Rough liners in boots can cause chaffing.
I have also had worn out foot beds cause blisters just behind the spot where the toes join the foot.
A quote I remember form FIx Your Feet said it is not if you get blisters, but when….ie. most get blisters at some point.Nov 25, 2010 at 7:45 am #1667878
Steve, for blisters or sore spots on the ball of your foot, I would check out what insole you are using, specifically the material of it. I do a lot of my running in shoes without any insole, and usually without socks too, and i notice the balls of my feet get very wet, and then turn white are sore. I attribute this no water/sweat not being absorbed and distributed by socks or insoles. When I add socks the problem lessens, and with insoles it disappears.
Maybe the superset orange have a very plasticy, nonabsorbent top surface?Nov 25, 2010 at 8:25 am #1667885
@alfrescoLocale: San Francisco Bay Area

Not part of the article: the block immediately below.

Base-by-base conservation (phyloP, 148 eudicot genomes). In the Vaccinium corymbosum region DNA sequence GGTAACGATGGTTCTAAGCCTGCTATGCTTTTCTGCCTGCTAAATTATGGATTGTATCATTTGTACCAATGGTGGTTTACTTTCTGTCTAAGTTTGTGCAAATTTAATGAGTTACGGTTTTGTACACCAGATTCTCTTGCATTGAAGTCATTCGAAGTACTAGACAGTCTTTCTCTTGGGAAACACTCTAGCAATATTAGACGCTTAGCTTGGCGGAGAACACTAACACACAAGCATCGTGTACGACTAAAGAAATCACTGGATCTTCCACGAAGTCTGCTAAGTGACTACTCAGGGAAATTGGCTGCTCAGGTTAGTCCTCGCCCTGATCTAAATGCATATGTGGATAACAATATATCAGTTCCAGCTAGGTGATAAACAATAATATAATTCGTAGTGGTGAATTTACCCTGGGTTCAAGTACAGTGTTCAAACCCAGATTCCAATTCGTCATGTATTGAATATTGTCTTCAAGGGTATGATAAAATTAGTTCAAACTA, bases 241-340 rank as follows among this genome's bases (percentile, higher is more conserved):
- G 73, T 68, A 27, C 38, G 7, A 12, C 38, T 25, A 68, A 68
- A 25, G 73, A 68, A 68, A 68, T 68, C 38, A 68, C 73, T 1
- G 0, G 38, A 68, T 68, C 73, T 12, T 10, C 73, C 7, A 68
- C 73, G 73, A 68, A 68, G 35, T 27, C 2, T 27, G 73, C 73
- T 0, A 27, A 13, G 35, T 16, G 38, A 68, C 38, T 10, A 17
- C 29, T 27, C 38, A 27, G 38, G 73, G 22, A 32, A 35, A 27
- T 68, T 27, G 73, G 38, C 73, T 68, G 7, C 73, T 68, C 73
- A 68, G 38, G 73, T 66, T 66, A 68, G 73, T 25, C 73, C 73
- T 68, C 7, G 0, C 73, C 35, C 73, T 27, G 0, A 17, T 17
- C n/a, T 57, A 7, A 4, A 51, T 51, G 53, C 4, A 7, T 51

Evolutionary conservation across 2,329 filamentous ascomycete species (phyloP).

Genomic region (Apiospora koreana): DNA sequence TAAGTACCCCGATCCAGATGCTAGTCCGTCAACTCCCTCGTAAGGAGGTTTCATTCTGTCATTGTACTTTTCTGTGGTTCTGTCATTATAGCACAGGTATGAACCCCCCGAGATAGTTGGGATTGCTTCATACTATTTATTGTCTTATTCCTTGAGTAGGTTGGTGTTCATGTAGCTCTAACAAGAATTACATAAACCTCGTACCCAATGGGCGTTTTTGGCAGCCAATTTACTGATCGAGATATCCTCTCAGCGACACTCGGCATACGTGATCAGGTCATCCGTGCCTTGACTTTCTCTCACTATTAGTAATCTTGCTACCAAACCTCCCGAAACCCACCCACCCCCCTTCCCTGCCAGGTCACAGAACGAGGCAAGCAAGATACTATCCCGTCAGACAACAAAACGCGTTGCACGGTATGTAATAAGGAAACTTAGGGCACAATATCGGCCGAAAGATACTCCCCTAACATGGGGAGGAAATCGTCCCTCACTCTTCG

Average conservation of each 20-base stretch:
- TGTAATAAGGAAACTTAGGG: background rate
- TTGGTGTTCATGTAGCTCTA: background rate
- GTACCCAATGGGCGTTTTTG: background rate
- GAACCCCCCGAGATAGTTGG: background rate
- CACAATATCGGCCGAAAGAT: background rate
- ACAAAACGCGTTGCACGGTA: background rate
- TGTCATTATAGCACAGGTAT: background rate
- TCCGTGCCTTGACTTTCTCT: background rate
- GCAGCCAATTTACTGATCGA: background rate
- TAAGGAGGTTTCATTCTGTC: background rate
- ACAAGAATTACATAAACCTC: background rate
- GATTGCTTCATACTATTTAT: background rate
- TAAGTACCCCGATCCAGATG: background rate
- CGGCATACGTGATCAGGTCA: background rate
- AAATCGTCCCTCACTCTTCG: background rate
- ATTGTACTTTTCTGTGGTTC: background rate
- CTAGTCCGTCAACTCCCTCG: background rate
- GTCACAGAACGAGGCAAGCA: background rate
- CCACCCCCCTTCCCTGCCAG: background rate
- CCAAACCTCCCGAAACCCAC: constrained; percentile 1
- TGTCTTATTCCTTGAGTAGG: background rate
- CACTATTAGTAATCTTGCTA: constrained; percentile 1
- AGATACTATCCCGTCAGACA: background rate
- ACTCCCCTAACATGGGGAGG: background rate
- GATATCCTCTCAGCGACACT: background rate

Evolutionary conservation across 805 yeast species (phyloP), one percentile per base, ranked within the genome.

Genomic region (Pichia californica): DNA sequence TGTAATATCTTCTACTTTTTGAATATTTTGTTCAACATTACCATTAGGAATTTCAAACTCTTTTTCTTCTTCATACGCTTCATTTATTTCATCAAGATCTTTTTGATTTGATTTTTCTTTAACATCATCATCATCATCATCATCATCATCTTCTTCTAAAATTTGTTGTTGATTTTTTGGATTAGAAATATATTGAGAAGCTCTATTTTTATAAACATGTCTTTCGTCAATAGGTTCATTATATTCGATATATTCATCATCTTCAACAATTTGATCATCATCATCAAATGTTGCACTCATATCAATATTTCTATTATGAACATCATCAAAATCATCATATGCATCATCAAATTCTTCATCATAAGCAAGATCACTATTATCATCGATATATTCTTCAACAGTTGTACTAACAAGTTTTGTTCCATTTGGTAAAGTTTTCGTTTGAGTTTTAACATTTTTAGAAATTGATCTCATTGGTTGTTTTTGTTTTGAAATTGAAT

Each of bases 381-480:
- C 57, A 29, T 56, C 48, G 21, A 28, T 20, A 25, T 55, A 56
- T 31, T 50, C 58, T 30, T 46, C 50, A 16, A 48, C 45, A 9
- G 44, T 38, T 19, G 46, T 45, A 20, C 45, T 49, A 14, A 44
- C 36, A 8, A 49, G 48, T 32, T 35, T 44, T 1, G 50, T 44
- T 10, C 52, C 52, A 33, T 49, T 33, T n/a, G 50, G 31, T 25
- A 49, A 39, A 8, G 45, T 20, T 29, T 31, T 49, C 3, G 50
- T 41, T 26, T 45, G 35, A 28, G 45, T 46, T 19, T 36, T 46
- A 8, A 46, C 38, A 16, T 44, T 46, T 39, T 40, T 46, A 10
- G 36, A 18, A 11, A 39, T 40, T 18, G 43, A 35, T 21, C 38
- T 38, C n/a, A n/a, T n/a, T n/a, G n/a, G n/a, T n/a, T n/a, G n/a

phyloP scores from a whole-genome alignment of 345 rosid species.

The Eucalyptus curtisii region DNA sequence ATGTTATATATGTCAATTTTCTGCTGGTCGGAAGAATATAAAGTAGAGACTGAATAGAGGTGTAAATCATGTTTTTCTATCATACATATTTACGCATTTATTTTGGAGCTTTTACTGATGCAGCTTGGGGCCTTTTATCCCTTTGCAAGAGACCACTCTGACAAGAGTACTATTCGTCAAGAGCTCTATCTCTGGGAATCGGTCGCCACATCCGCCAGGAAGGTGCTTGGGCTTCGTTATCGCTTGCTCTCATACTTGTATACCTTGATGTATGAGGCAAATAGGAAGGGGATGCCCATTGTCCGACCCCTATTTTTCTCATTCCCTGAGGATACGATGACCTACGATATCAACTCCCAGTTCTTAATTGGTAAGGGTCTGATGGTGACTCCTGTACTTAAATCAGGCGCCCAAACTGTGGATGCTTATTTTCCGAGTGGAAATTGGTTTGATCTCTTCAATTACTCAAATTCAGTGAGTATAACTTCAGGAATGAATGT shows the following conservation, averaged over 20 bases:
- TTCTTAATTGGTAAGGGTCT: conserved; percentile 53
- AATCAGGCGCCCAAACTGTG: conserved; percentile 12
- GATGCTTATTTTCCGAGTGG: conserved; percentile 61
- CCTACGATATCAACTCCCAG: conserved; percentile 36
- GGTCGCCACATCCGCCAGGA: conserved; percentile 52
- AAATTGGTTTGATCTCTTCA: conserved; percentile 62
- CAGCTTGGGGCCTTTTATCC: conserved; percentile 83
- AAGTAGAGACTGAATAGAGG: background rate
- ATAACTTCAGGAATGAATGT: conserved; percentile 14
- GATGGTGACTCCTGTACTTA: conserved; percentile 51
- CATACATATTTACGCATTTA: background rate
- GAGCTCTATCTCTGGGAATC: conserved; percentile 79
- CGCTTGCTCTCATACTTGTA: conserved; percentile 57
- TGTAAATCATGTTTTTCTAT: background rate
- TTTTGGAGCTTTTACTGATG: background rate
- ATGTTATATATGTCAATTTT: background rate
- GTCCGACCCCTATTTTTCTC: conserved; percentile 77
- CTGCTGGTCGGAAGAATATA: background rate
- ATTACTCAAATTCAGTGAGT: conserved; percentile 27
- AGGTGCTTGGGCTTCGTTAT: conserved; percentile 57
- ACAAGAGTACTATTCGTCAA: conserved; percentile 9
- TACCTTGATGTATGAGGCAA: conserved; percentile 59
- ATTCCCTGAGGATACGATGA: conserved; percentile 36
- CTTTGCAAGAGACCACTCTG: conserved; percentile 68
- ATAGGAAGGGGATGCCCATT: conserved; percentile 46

Superfeet "Berry" has some extra padding on the ball of the
foot. This has really helped me with ball of the foot pain. Also, be sure that the callus that developes there is shaved down otherwise it can compress the nerves. Use a Ped Egg for this. A trip to a podiatrist may help -that's where I got the above info.Nov 25, 2010 at 12:46 pm #1667948
@rcaffinLocale: Wollemi & Kosciusko NPs, Europe
> Fix Your Feet said it is not if you get blisters, but when
Which is obviously wrong as many walkers never get blisters. But they have worked out what size shoes they really need – and what width, and even what sort of last suits their feet.
The rest suffer – some might say needlessly.
CheersDec 3, 2010 at 10:02 am #1670470
@asciibaronLocale: Mid Atlantic
if your getting blisters that is from friction. the friction is the result of movement of your foot within the boot while walking.
have you tried some of the alternative lacing methods? i used to have problems with my heels moving up and down until i started to use a locking lacing technique.
check out this pdf – it might have a method that offers you relief.